Date: Early 2007
Context: Thekenyanexplorer went to Ghana with a team from uni on a 3 week trip to Ghana. Her team was focusing on some development work in energy and water. This is an email that was sent to her friends and family after the trip. The full story will be in a few separate consecutive blog entries.
Well what can I say. I just got back from my three week developmental field work in Ghana. Ghana was amazing. It was what I could describe as a life changing experience for me. The country is wonderful. The people are amazing, and unbelievably nice. Just thinking back to my past three weeks makes me love my continent even more. Such a beautiful, albeit disturbed continent. Africa was once a utopia. Africa will once again be a utopia. A wealth of heritage, culture, music, dance, beauty, history, customs. It is indeed sad that currently our utopia is plagued by civil wars, political strife, famines, droughts, disease and poverty. In my opinion Africa is the most beautiful place in the world.
THE JOURNEY THAT ALMOST NEVER WAS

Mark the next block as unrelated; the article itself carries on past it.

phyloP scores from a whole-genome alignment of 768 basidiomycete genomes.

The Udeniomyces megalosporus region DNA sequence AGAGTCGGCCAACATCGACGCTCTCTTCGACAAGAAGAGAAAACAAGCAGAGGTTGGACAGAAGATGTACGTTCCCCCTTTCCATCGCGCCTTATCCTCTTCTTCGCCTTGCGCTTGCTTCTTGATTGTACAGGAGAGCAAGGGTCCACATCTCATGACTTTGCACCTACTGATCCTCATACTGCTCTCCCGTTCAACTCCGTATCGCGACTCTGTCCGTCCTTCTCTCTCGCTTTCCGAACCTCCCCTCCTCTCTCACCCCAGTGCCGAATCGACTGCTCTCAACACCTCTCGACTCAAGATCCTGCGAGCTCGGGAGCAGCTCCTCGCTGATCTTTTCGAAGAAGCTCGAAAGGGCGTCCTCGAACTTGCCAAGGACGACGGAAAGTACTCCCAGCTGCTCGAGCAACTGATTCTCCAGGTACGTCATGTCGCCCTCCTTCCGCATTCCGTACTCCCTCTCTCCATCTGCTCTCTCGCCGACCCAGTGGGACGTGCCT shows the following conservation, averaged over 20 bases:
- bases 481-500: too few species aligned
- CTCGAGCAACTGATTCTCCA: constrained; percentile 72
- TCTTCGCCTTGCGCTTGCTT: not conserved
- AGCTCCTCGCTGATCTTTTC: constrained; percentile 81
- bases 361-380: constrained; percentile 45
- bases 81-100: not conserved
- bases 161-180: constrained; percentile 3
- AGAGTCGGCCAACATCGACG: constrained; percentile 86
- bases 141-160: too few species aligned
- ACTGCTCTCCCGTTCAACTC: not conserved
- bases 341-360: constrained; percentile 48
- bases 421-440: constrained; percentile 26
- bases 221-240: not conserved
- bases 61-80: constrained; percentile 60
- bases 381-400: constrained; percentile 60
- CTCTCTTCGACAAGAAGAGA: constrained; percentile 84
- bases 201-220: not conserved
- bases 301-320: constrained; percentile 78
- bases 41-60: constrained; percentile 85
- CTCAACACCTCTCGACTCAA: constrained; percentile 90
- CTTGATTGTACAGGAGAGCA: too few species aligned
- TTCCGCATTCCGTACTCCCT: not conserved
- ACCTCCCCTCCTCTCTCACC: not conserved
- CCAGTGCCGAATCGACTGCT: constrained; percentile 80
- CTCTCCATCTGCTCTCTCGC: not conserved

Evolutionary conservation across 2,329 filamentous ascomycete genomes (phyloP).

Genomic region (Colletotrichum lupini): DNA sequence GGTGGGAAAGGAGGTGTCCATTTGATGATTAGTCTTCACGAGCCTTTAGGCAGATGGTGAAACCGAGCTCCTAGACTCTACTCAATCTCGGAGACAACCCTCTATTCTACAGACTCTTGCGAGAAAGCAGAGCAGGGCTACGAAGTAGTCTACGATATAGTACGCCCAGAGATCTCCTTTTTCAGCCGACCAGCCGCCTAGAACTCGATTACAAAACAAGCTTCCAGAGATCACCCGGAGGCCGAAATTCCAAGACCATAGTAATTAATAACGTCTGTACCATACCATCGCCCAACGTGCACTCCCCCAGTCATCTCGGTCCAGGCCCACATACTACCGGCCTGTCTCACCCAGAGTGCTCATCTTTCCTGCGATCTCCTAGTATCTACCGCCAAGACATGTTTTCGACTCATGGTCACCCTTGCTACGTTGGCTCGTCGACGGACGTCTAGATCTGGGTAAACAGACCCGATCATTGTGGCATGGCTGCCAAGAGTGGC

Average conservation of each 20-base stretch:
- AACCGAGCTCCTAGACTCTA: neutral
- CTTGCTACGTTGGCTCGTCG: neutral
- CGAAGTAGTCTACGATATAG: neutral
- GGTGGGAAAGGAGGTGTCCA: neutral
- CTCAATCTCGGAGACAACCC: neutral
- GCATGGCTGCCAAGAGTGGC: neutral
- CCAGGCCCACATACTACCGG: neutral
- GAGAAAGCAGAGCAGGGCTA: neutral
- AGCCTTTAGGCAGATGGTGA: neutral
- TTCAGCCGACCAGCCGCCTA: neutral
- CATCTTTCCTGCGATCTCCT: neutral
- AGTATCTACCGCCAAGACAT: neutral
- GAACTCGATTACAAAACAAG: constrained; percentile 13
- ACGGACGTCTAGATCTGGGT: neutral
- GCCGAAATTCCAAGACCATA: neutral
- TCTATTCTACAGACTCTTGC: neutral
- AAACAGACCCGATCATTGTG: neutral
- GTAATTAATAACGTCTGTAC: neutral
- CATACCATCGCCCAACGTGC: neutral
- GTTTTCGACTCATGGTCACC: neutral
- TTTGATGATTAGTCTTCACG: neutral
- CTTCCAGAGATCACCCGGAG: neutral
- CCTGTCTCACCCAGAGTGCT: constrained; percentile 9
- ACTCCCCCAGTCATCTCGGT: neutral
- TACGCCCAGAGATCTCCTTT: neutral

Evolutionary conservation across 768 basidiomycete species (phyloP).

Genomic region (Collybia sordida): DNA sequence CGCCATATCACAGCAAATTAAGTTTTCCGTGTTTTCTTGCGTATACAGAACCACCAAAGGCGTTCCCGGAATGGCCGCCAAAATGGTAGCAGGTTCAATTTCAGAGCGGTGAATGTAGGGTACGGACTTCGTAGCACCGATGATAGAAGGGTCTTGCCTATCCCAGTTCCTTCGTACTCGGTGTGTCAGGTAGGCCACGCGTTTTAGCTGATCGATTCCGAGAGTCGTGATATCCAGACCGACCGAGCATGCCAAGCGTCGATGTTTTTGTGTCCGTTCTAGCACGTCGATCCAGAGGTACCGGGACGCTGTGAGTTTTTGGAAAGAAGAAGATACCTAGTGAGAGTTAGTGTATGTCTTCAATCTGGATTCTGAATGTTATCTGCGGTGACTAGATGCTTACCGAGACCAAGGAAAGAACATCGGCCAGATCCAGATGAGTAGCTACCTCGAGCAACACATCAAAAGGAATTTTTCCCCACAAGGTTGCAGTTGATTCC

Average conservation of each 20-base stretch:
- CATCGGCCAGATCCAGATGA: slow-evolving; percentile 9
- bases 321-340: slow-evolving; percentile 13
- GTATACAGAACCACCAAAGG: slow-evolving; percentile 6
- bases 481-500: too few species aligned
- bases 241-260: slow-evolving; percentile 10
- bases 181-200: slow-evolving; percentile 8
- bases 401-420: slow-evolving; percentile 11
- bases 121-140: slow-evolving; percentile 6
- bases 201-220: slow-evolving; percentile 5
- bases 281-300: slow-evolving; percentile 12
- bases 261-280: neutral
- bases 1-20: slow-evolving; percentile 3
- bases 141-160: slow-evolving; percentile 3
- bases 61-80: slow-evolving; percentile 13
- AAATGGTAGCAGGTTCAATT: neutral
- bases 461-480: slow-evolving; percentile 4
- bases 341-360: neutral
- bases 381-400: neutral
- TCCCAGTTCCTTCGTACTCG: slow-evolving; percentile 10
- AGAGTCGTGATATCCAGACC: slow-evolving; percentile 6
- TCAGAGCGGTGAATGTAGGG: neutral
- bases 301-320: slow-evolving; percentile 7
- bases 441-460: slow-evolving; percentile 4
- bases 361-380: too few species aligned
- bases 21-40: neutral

So probably the beginning of my journey was not the best ever. After the Ghanaian embassy in DC held my passport for really long, and did not send it back in time, it looked like I would not be entering my promised land. As a desperate measure my professor still hoped to get me to board the plane, but that failed. Anyone with my suspect genes knows that it would be a snowy day in Khartoum when a Kenyan left the States without a passport (unless they are being deported.) Feeling slightly dejected I waved goodbye to the rest of my team and was pleased to find out I would be able to travel a few days later, and meet them. I travelled a few days after my group, and I was really excited and anxious to get to Accra. I remember sitting in the Amsterdam airport, and hearing on the loud speaker "Kenya airways flight no. blah blah to Nairobi will be boarding at gate abc." It made me really homesick to know that a plane to my home was leaving from the same airport I was in. It was however comforting to know that I would be in the continent although in the extreme Westerly point from Kenya. The Amsterdam airport was nostalgic. Many Africans seated at the gate. I remember a Ghanaian woman next to me who had a daughter and a young son who were fighting next to me. It brought back childhood memories of my sister and me. The girl slapped her little brother, and he came running to me in tears. I just lifted him up, and sat him on my lap. It was so odd not having to worry that the child's mother might mistake me for a creepy stranger trying to kidnap her baby. I realized I felt quite at home. I arrived at Accra the next evening, and the airport reminded me of JKIA (Jomo Kenyatta International Airport.) Many people. Many bags. Many screaming toddlers. It was refreshing. My first suspicion that I was not in Nairobi was the fact that everyone including the customs officials was extremely nice to me. No one tried to get some "chai kidogo/bribe" from me. It took me a whole five minutes to get out of the airport since I made friends with a Sudanese guy as I got off the plane who turned out to work for the UN in Liberia. He took me through the diplomatic exits, and told them I was his co-worker. It was indeed the royal treatment. I kind of felt like Djimon Hounsou in Blood Diamond in the scene when he has to pretend to be a photographer. I got out of the airport, and was met by my team. There was a layer of mist in the atmosphere and I assumed we were in a glass encased room before I realized we were actually in the outdoors. Accra was amazingly humid. It is said you can look directly into the sun without hurting your eyes thanks to the layer of dust and humidity around you. We hopped into a cab, and went to the Pink Hostel that would be my abode for the night. My professor told us that we would be waking up at 6am to head off to our next destination- Kumasi in the Ashanti region.